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Enterprise-Wide Risk Assessments (Part 6 of 20: CERT Best Practices to Mitigate Insider Threats Series)

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The sixth practice described in the newly released edition of the Common Sense Guide to Mitigating Insider Threats is Practice 6: Consider threats from insiders and business partners in enterprise-wide risk assessments. In this post, I discuss the importance of developing a comprehensive, risk-based security strategy to prevent, detect, and respond to insider threats, including those caused by business partners that are given authorized access.

The CERT Division announced the public release of the fifth edition of the Common Sense Guide to Mitigating Insider Threats in December 2016. The guide describes 20 practices that organizations should implement across the enterprise to mitigate (prevent, detect, and respond to) insider threats, as well as case studies of organizations that failed to do so. The sixth of the 20 best practices follows.

Practice 6: Consider threats from insiders and business partners in enterprise-wide risk assessments.

To develop a comprehensive and well-balanced defense, organizations should conduct enterprise-wide risk assessments that consider the risk due to both insider and outsider threats. Although an organization cannot protect against every possible threat, it should have a clear understanding of which of its assets are most critical and ensure their protection against the full range of threat actors.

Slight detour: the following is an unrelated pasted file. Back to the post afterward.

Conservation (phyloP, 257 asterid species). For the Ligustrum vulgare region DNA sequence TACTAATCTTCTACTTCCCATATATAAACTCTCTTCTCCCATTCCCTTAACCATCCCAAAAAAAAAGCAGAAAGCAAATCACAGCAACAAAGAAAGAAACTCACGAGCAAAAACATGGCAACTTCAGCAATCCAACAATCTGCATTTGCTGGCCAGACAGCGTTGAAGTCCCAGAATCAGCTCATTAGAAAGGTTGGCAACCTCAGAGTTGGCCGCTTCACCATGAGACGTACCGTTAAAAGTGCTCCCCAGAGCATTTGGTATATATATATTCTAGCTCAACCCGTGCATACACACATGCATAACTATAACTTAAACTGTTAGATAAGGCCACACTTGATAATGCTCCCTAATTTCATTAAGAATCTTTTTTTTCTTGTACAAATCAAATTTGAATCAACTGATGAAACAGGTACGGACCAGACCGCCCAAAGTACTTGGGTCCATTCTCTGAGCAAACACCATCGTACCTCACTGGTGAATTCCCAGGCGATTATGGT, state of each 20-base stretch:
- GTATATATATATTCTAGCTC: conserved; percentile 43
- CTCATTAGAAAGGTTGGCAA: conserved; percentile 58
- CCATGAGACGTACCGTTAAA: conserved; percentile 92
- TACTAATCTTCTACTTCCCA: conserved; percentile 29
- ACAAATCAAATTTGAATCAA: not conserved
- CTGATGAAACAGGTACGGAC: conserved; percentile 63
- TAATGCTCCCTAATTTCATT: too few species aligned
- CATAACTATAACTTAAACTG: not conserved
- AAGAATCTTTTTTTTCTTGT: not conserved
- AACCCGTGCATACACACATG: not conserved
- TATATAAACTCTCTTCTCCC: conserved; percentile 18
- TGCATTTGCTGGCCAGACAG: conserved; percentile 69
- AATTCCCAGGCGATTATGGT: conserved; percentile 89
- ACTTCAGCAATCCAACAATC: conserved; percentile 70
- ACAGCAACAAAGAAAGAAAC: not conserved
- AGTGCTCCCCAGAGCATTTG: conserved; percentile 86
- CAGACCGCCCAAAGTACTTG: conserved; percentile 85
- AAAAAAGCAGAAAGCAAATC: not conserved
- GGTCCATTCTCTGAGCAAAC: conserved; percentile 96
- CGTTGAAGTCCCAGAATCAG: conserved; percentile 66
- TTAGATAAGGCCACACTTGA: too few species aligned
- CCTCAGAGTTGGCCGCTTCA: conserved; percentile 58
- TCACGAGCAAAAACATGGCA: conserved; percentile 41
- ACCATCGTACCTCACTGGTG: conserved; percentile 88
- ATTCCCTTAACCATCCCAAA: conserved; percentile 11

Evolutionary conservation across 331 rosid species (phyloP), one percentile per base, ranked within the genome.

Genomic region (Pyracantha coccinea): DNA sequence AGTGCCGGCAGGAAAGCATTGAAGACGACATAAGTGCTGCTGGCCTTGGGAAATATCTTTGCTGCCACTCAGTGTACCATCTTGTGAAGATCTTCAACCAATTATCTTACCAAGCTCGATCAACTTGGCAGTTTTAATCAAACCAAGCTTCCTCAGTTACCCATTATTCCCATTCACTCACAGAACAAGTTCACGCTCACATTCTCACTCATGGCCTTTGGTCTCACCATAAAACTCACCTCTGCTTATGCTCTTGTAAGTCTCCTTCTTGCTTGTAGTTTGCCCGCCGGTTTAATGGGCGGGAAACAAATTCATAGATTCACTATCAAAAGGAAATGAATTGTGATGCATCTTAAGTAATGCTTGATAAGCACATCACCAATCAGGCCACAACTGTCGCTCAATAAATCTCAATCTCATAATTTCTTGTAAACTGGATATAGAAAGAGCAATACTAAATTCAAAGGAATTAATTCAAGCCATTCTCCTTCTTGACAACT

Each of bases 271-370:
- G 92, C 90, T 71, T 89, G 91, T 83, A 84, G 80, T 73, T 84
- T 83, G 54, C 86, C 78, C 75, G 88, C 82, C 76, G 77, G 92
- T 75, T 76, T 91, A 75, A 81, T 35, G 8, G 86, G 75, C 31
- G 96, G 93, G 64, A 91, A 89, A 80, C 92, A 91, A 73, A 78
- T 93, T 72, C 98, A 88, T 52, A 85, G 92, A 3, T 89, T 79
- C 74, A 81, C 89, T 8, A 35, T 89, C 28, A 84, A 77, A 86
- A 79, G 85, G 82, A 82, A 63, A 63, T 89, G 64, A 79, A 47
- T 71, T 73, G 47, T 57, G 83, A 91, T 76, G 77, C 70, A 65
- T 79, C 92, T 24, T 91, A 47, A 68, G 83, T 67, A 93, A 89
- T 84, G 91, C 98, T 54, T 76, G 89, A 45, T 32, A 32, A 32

Threats can originate from

  • insiders who are provided authorized access and can cause harm with or without malicious intent, including employees, contractors, consultants, outsourced service providers, and other trusted business partners
  • outsiders who might gain unauthorized privileged access to internal processes

Organizations are especially vulnerable during mergers and acquisitions, when insiders--both new and old--may not be accustomed to or even happy with their new situation.

The CERT empirical approach to insider threat analyzes previous insider compromises to identify insider behaviors (technical and non-technical) that organizations should watch for and avenues of attack where organizations are vulnerable. Our research makes it clear that organizations need to consider vulnerabilities in business processes as well as technologies.

Business processes--including background investigations, confidentiality agreements, and security education and training--should apply to the full range of insider threat actors at a level commensurate with those applied to employees.

Since writing the Common Sense Guide, research shows how the organization's processes may create a situation that is conducive to insider threats. (See the reports The Critical Role of Positive Incentives for Reducing Insider Threat and Effective Insider Threat Programs: Understanding and Avoiding Potential Pitfalls.)

These findings do not imply that the organization is at fault in insider compromise; most insider incidents are violations of law or agreements with the organization that are prosecutable in court. Nevertheless, organizations may reduce the frequency of insider misbehavior and its associated costs by instituting practices that reduce insider disgruntlement. Without properly dealing with the context in which insider threats occur, insider misbehaviors may simply be repeated as natural responses to existing counterproductive practices.